NOTE: See here for a little bit of A Charlie Brown Christmas trivia you can use to impress your friends the next time you watch the special... 

Few would argue that the ‘60s were the golden age of children’s Christmas specials (after all, NBC’s not still airing The Smurfs Christmas Special every year, are they?). Chuck Jones’ masterful animated 1966 retelling of Dr. Seuss’ How the Grinch Stole Christmas performed that rarest of feats by being even better than the book. I realize the idea of a TV cartoon besting the printed word is sacrilege to some, but, as with Charlie Brown, you have to consider the combination of a number of exemplary elements appealing to the eyes and the ears, the gorgeous animation, Boris Karloff’s pitch-perfect narration and those marvelous songs. Besides, unlike most video adaptations of literature, nothing was cut! The cartoon was as faithful as faithful can be, which means quite a lot to a Seuss fan like me (unlike Ron Howard's execrable 2000 film starring Jim Carrey, a movie that completely missed the whole "perhaps Christmas doesn't come from a store" theme, lacked any charm, and featured barely a rhyme in the whole damn thing).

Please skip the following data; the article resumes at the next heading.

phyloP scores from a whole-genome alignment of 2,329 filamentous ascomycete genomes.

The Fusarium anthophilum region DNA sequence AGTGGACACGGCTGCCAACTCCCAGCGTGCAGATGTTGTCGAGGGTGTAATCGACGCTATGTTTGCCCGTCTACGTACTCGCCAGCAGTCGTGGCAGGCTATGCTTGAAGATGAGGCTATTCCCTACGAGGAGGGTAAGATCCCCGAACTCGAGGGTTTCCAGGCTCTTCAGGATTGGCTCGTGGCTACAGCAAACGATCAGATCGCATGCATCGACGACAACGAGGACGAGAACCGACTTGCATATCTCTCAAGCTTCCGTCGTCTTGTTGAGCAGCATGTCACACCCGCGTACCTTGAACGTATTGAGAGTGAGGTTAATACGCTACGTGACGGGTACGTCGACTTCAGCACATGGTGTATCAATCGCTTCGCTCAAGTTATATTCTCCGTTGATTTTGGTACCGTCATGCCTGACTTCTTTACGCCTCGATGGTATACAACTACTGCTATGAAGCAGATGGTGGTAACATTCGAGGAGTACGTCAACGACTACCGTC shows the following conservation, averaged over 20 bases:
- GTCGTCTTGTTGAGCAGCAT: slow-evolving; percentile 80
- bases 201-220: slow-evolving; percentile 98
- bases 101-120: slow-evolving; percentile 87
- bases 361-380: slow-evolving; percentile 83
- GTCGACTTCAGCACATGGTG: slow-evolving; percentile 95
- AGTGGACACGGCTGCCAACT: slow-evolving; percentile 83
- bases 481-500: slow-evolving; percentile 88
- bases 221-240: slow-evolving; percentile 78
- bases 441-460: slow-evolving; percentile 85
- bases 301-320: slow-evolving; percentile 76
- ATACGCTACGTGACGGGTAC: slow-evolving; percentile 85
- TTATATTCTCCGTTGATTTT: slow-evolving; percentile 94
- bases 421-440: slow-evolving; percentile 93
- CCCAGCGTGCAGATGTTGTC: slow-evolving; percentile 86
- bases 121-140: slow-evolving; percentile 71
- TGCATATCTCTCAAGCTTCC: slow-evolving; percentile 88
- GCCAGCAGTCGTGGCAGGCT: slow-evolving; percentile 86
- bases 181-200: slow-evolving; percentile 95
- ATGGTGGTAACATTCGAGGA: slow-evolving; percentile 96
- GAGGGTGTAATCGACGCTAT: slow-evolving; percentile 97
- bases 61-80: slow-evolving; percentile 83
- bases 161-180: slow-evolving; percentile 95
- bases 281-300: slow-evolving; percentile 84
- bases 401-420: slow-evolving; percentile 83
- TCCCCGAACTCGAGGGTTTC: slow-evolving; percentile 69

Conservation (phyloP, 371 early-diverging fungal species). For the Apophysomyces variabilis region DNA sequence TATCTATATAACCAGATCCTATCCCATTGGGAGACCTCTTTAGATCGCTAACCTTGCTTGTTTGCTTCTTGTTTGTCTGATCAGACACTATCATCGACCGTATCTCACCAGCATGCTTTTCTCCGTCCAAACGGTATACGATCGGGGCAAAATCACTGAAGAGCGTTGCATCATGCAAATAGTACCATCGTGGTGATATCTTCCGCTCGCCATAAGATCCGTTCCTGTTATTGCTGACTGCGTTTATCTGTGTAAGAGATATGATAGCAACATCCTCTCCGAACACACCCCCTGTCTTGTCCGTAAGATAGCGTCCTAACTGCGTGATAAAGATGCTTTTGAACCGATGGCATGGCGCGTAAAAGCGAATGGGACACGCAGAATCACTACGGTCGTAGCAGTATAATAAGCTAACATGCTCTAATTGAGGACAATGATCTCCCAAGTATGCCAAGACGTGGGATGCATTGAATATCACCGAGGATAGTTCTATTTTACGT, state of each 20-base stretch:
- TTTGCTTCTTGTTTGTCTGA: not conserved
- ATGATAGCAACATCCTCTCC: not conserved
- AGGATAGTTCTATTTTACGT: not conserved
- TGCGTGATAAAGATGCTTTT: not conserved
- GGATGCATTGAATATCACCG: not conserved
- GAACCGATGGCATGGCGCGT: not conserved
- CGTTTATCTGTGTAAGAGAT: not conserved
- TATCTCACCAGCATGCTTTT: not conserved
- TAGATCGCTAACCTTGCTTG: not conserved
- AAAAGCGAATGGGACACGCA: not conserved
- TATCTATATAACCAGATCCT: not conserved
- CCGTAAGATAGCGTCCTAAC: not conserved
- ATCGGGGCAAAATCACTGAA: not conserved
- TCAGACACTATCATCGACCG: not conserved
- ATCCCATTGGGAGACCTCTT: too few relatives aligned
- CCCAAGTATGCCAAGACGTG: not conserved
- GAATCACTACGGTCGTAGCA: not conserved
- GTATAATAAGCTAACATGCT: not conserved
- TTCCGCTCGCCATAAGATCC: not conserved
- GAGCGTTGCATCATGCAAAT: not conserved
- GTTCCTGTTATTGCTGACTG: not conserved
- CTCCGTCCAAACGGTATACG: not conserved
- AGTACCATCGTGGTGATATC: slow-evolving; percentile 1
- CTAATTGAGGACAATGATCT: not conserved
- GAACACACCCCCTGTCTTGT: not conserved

If there’s a Holy Trinity of perennial television Christmas specials, the third entrant has to be Rankin / Bass’ Rudolph, the Red-Nosed Reindeer, which debuted the same year as myself. Granted, Rudolph hasn’t aged quite as well, its laudable message of acceptance (albeit contingent upon being useful in some context) somewhat mitigated by some pretty bad sexism (Clarice and Rudolph’s mom are told they can’t help search for the missing misfits because it’s “man’s work”). But it remains a delightful, tuneful story that still tugs at the heartstrings (and for the zillionth time, it's Hermey, not Herbie!!!).